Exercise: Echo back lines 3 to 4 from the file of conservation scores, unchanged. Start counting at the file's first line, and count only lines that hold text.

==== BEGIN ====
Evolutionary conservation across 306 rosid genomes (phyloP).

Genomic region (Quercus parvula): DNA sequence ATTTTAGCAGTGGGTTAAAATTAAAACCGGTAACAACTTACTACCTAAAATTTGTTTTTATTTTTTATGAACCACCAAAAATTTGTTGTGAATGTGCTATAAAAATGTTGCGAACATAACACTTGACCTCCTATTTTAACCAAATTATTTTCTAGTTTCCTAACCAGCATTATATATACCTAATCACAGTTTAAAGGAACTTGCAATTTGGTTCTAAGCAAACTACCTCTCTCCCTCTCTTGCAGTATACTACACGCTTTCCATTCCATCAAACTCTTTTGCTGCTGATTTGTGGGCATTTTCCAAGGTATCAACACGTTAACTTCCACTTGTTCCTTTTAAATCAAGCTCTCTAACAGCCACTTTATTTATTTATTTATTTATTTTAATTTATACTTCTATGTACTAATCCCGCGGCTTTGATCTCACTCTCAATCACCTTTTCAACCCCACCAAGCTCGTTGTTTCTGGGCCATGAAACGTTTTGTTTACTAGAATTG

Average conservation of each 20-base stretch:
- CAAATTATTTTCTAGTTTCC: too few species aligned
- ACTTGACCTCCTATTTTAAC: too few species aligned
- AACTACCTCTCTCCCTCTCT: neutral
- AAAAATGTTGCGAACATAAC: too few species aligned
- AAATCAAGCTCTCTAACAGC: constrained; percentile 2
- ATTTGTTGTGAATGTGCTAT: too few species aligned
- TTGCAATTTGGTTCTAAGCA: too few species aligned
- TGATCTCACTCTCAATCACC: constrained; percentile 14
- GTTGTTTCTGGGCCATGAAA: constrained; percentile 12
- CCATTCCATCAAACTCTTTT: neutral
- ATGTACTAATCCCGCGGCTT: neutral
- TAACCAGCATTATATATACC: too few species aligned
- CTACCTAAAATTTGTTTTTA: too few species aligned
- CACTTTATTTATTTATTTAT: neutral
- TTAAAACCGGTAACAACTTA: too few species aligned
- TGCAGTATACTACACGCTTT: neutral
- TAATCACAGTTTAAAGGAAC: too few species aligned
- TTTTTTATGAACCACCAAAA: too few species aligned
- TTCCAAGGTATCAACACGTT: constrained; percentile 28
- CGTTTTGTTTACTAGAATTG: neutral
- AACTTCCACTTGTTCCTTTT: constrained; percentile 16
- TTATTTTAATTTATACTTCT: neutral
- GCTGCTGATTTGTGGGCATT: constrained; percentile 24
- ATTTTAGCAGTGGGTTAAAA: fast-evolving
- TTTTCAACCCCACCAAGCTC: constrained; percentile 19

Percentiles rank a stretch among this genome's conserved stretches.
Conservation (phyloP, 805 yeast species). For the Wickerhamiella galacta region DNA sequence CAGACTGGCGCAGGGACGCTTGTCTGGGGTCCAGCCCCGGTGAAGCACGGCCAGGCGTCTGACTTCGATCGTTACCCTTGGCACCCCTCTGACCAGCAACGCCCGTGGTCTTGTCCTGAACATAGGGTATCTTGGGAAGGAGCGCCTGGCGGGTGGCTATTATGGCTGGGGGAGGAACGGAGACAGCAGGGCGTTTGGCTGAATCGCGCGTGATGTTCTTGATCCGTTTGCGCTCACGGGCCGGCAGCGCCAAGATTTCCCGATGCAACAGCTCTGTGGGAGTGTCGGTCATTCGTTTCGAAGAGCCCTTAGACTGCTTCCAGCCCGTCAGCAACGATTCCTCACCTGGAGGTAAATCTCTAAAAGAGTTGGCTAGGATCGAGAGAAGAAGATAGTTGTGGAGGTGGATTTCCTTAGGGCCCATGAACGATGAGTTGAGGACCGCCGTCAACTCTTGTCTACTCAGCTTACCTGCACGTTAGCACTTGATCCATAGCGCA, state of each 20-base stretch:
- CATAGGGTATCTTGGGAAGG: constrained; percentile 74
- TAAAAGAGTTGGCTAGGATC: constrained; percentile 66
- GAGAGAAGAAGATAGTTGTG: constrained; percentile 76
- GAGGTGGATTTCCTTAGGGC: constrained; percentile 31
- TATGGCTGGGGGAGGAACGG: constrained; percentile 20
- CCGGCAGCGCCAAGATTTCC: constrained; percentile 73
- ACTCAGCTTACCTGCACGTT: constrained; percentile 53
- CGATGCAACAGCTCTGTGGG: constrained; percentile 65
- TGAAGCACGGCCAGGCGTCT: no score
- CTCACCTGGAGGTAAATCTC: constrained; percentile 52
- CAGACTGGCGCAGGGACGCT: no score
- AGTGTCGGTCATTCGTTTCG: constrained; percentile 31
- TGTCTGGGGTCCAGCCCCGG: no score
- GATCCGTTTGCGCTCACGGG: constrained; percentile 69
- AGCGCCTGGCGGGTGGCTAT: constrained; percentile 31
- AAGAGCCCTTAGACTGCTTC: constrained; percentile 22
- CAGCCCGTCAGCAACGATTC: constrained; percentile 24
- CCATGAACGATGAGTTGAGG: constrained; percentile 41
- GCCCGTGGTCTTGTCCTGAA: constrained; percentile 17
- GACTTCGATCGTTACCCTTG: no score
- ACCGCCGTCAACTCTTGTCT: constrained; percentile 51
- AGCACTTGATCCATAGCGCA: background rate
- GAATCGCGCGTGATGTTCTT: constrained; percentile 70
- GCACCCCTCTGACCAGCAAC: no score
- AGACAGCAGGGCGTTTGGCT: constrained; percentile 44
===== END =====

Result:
Average conservation of each 20-base stretch:
- CAAATTATTTTCTAGTTTCC: too few species aligned